Archive for category Author: Glyn Macey
There’s what amounts to a neologism in the subtitle to this: “How to paint sea, sky, land and life”. That’s right, “life” – not nature, animals or portraits, just life. This is a clue to the style of the book, and to Glyn’s work, which is itself full of vitality, like the man himself. I said quite a lot about this in relation to his first book.
Flick quickly through the pages here and you get the feeling more of a magazine than a book. You’ll see images, features and stand-outs rather than the more usual progression of projects, exercises and demonstrations. Delve further, though, and they’re all there; it’s just that the design brings Glyn’s own dynamism to the pages. I must say I like it and, if this is a new dimension in the layout of books, you can say you saw it here first. That doesn’t mean that I want all future publications to be about appearance rather than content, form rather than function, just that it works here and I think it’s worth following up.
Glyn is a passionate ambassador for his medium – not as an end in itself, but for what it can do – and this is a book that takes paint, brushes and supports by the scruff of their necks and explores their possibilities. Although Glyn is more or less a representational painter, it’s images rather than depictions that are his stock in trade and it’s the colours, tones, shades and brushwork that convey the subject rather than detailed observation. That’s not to say that he doesn’t observe at all: distillations only come from intimate understanding.
So, in sum, this isn’t a book about how to paint, it’s a book about how to paint. In the immortal words of Captain Beefheart: get me? What I mean is that this is a celebration of both painting and of acrylics. It’s about understanding your subject and feeling passionate about painting it. It’s about exploration, not least in the challenges it presents, such as “What next” and “What else could you do” that take each demonstration beyond its normal confines. Every stage is a jumping-off point for something else, every successful exercise a challenge for the next one and the journey is never complete. It’s an exhilarating, thrilling ride and the joy is that there may be no safety net.
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OK, so this isn’t a book about how to paint in acrylics. Oh no, it’s a book about how to express yourself using acrylics as a medium. I just wanted to clear that up.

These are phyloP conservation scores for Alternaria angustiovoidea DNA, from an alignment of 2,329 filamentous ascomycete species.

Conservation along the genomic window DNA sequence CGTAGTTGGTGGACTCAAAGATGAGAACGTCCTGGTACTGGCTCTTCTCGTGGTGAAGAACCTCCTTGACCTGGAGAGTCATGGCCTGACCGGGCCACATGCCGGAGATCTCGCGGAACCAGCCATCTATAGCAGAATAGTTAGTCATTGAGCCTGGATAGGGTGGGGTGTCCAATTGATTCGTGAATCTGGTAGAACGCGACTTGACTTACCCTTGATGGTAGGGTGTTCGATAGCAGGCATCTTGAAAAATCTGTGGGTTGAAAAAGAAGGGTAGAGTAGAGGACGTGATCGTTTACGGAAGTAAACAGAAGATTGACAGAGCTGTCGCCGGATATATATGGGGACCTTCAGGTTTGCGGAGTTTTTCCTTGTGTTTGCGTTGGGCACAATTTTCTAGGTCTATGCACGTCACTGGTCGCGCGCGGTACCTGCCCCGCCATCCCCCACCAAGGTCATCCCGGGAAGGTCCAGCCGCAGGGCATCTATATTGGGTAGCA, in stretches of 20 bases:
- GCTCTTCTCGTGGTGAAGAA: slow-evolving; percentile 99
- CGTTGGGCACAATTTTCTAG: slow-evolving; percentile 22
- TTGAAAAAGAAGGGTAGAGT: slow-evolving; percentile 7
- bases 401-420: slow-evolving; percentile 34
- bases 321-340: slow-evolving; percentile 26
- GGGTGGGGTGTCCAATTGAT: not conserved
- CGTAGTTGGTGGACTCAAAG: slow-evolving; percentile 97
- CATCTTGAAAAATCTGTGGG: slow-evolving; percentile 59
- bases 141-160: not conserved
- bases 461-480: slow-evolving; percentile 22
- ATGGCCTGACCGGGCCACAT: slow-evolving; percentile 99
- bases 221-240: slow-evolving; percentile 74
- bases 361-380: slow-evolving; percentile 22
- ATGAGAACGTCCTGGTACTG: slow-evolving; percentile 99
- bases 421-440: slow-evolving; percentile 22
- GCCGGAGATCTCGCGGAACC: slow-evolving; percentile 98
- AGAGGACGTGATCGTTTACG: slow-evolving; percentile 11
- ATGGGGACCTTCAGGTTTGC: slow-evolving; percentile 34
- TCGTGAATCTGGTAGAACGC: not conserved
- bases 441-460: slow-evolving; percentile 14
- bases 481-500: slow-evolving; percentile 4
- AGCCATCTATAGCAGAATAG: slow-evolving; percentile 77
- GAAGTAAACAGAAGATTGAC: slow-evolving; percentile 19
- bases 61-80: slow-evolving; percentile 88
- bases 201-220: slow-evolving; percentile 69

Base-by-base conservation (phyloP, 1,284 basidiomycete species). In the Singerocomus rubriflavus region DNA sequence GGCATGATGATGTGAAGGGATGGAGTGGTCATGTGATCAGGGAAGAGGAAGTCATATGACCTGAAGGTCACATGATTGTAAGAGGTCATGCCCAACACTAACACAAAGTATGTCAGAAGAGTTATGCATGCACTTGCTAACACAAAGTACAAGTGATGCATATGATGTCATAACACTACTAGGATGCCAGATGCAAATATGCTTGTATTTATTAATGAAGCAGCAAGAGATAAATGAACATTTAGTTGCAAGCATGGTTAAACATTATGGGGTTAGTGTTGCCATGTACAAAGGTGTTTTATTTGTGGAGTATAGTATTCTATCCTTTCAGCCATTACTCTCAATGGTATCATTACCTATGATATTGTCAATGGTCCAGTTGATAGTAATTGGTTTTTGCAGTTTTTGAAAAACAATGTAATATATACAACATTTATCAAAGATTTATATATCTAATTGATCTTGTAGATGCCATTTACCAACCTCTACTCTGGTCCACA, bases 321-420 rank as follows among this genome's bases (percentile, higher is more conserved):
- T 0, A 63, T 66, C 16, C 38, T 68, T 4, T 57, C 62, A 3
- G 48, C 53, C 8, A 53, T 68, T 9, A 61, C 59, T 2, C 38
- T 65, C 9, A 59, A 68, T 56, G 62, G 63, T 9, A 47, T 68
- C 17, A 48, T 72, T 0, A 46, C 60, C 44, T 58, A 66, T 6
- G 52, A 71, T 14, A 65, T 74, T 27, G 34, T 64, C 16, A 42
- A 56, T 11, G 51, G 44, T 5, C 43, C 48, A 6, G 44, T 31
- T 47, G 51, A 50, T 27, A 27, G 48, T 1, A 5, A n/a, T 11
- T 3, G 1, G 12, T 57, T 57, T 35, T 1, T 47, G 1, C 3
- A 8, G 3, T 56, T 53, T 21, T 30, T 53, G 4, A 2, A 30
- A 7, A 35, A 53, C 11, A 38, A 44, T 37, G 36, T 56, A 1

To describe Glyn as enthusiastic would be an understatement. He bursts with enthusiasm and that would be annoying if he wasn’t so damn good at explaining what he does and how he works. Enthusiasm is often described as “infectious”, but here it really does rub off. It’s impossible to go for more than a few pages without just wanting to be out there and doing it.
There isn’t a subject Glyn won’t turn his hand to, just as long as it interests him, and here you get landscapes, mountains, buildings, boats and flowers and techniques that use quite a lot of scraping, spattering and even collage. Yes, it does all sound rather random and wild, but Glyn is also a master at reining himself in and at no point do you get the feeling that this is just technique for technique’s sake. I’ve seen books like that and this is definitely not one of them. In fact, if you like the idea of experimenting, but don’t want to stray down the abstract route, this is the book for you.
This is an intriguing look at what you can do with paint if you let your imagination run (and please note that I didn’t say “run riot”). I don’t think that every result will be for everyone, but I’m pretty sure you’ll find plenty to like and admire.
Cornwall is one of the few English counties that has both a north and a south facing coastline, giving it an almost unrivalled variety of lighting quality. Born and raised in Newlyn, Glyn Macey is well placed to be able to understand and exploit this to the full and he freely acknowledges the influence both of place and of his illustrious predecessors.
Glyn works mainly in acrylics giving, as do many professional artists, the medium’s quick-drying properties as one of his main reasons for switching to it. In an introductory interview with the book’s editor, Vivien Minton, he also talks enthusiastically about its versatility and how it can be overpainted to give a richness of colour, especially the blues, and even a quick perusal of the illustrations will reveal that he exploits this fully and joyously.
Seascapes form by far the bulk of Glyn’s work, but he is by no means afraid to move inland and the book also includes an interesting couple of pages devoted to flowers which should have you hoping the he expands this aspect of his work in the future.
Although this is not a practical book, it will be an inspiration to anyone who wants to see what can be done with acrylics, as well as an introduction to one of the South West’s most promising new artists.
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